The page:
ParsEval is a program for comparing two sets of gene annotations for the same sequence. The most common use cases for ParsEval are as follows.

  • You are annotating a newly assembled genome. The optimal parameter settings for annotation are not clear initially, so you do some exploratory data analysis and try several different parameter settings. You can use ParsEval to identify the similarities and differences between the different annotations you have produced.
  • You are doing a genome-wide analysis of genes in your favorite organism. There is a gene annotation available from the consortium that sequenced and assembled the genome, but there is a different annotation available at NCBI. Again, ParsEval is the best way to compare these two annotations to quickly identify their similarities and differences.


Input for ParsEval is two sets of annotations in GFF3 format. ParsEval uses the GenomeTools GFF3 parser, which strictly enforces syntax rules laid out in the GFF3 specification. ParsEval itself does some additional checks on the data to make sure valid comparisons are possible.

  • Any features not directly related to protein-coding genes are ignored.

  • ParsEval will infer features implicitly encoded in the data. For example, if a gene annotation declares 6 exon features but no intron features, ParsEval will infer the 5 corresponding intron features from the exon boundaries. However, if ParsEval sees any intron features in a gene model it will assume all introns are declared explicitly. Violations of that assumption will likely elicit a program error.

    ParsEval is pretty flexible in handling various common conventions for encoding gene structure: exons + start/stop codons, exons + CDS, CDS + UTRs, etc. Any subset of features that completely captures the gene’s exon/intron structure, CDS(s), and UTRs should be handled correctly.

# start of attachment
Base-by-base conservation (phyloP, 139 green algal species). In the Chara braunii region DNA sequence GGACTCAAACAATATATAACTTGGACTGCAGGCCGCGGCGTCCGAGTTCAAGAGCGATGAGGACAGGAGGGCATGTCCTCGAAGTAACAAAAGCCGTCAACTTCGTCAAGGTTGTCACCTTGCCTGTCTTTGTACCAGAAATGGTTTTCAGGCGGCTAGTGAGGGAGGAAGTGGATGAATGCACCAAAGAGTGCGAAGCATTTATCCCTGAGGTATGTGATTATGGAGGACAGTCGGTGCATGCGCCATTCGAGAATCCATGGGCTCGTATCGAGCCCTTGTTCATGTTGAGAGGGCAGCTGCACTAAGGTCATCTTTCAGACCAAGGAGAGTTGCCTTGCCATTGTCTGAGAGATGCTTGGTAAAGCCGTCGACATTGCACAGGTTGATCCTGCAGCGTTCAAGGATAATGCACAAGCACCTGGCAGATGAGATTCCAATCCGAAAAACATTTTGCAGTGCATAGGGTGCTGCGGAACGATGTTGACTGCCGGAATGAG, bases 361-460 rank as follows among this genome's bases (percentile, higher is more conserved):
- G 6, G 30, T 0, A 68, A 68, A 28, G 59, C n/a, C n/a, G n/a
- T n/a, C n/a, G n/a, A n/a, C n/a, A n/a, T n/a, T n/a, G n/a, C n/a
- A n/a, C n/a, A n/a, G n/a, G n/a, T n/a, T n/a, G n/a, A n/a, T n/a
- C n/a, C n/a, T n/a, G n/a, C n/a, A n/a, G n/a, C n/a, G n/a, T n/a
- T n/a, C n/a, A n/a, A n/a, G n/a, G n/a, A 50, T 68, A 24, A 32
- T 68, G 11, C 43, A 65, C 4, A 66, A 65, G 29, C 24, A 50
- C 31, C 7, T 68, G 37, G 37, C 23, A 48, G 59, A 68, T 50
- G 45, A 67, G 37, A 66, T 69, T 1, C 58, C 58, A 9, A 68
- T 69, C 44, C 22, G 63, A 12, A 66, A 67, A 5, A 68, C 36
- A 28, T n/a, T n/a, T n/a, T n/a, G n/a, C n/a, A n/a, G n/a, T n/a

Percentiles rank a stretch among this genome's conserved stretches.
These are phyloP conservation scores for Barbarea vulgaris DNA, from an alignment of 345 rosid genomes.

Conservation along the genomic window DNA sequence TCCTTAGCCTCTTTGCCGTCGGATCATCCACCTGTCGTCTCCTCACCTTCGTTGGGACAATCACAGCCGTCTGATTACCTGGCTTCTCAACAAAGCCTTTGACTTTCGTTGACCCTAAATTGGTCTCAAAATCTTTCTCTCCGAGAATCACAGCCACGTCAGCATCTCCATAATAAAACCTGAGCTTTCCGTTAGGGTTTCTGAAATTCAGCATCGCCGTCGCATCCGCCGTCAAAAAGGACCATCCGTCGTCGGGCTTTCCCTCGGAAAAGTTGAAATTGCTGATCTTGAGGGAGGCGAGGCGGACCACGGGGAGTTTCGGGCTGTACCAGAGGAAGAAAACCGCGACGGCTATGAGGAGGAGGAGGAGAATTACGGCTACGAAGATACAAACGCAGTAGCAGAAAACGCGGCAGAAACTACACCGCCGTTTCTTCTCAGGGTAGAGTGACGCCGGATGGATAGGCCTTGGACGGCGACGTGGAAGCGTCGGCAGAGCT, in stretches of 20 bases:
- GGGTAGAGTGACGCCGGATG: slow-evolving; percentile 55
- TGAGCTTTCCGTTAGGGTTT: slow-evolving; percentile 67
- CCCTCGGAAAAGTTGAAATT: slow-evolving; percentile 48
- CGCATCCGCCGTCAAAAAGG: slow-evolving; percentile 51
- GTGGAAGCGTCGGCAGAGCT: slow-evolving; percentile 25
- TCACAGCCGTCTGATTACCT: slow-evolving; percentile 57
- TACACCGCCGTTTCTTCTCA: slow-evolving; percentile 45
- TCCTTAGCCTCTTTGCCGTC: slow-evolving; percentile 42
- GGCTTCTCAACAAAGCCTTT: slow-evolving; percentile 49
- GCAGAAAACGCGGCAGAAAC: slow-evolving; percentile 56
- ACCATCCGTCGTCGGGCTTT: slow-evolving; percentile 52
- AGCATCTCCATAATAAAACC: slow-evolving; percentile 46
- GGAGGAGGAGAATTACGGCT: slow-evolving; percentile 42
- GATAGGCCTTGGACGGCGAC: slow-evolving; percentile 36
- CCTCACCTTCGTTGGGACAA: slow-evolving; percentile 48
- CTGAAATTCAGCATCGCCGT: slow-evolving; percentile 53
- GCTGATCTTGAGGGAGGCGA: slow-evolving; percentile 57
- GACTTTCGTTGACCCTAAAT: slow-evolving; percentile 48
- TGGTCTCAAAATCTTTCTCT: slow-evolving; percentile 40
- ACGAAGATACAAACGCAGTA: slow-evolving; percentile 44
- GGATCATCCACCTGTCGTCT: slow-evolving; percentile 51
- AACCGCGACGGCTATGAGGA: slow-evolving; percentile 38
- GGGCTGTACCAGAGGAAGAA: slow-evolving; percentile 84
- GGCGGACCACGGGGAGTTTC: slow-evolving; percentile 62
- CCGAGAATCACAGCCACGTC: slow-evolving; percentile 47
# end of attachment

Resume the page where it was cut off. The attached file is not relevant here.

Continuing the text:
• ParsEval requires that gene isoforms be encoded using the feature type mRNA (as opposed to transcript, primary_transcript, or other valid SO terms). For mRNA features lacking an explicitly declared gene parent, ParsEval will create one. Note, however, that ParsEval will treat all such transcripts as belonging to separate distinct genes, which will erroneously inflate summary statistics reported by ParsEval.


ParsEval output includes a variety of similarity statistics that measure the agreement between the two annotations. Our use of agreement here instead of accuracy is intentional: except in a very few rare cases, you will not be comparing a prediction to a true high-quality “gold standard.” It is much more common to compare two annotation sets whose relative quality is unknown. ParsEval uses the terms reference and prediction only to distinguish the two sets: it makes no assumptions as to their relative quality.

Similarity statistics are currently reported at two levels of granularity. First, a report for each individual locus shows the similarity of the annotations at that locus, with the option to also include an embedded graphical representation as well (if using HTML output mode). Second, the similarity statistics are aggregated over the entire data and presented in a single summary report.

Running ParsEval

For a description of ParsEval’s command-line interface, run the following command (after AEGeAn has been installed).

parseval --help